Konkuk aims to lead biotechnology

Konkuk aims to lead biotechnology

Konkuk aims to lead biotechnology

Konkuk aims to lead biotechnology

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Konkuk University President Min Sang-gi talks about the school's goal to nurture biotechnology experts during an interview with The Korea Times at his office on the university's campus in eastern Seoul, Dec. 15. / Courtesy of Konkuk University
By Chung Hyun-chae
Universities should lead industries by producing talent and creating new ideas that drive growth on the cutting edge, Konkuk University President Min Sang-gi said. For this, Konkuk University has set a goal to become a pioneer in biotechnology while boosting academic-industrial cooperation. Actually it was a goal promoted since the foundation of the school in 1946 by Yoo Seok-chang, a medical doctor whose pen name was Sanghuh. Since then, the university has strategically focused on biotechnology according to the founder's strong belief in the importance of agriculture which was the main pillar of the economy at that time. "Now we are focusing on maximizing our biotechnology capabilities by combining them with information and communication technology (ICT)," Min said. Konkuk Institute of Science and Technology (KIT) As part of such efforts, the university launched the Konkuk Institute of Science and Technology (KIT), a college specializing in biotechnology and engineering, this year, after winning one of the Ministry of Education's financial support programs named PRIME project. The university will receive about 48 billion won in state aid for the project for three years through 2018. KIT will accept 333 freshmen next year. The institute has eight departments ― stem cell and regenerative biotechnology; systems biotechnology; integrative bioscience and biotechnology; energy; smart vehicle engineering; smart ICT convergence; cosmetics engineering; and biomedical science and engineering. "We created those departments to meet the needs of future industries," Min said. According to the Ministry of Science, ICT and Future Planning, new growth engines include intelligent robots, electronic cars and wearable devices. "Unlike in the past industrial era where there were many things that universities could do to develop local industries, universities now have difficulties keeping up with the trends in rapidly changing industries and have failed to meet their demands," Min said. "I hope KIT will lead the nation while contributing to the economic development by cultivating experts in each field." KIT students will have to do internships or participate in business activities during their last semester.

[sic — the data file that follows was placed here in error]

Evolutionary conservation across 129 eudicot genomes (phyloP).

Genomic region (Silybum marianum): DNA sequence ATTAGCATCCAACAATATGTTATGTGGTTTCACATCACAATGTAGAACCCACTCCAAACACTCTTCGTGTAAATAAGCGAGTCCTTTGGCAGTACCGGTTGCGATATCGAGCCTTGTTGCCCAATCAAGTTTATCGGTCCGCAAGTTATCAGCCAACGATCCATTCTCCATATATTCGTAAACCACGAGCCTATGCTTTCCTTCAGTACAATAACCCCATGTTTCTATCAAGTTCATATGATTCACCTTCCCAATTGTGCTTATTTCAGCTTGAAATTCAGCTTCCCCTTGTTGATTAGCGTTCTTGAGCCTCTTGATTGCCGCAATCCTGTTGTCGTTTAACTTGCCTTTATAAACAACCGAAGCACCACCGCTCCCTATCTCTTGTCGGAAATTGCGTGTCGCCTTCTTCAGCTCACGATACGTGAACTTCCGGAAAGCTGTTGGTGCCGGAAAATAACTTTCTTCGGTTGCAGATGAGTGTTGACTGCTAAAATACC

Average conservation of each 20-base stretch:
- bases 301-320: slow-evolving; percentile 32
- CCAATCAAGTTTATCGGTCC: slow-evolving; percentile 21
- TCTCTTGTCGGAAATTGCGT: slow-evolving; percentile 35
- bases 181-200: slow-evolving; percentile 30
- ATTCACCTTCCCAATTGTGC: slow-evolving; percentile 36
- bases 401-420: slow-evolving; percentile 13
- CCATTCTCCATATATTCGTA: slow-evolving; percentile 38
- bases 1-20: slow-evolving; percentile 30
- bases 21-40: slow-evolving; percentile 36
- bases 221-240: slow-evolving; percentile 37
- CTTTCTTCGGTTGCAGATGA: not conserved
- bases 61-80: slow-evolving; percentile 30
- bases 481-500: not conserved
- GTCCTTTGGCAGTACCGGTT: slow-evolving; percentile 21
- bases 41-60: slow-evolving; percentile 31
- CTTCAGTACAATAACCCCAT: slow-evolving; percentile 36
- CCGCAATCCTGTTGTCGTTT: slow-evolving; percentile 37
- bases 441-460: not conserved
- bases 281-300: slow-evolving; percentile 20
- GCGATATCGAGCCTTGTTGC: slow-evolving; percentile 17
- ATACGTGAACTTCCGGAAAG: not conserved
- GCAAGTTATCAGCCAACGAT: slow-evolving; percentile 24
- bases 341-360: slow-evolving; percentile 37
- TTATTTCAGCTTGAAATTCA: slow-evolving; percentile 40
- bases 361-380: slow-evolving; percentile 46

Source:http://www.koreatimes.co.kr/www/news/nation/2016/12/181_220585.html


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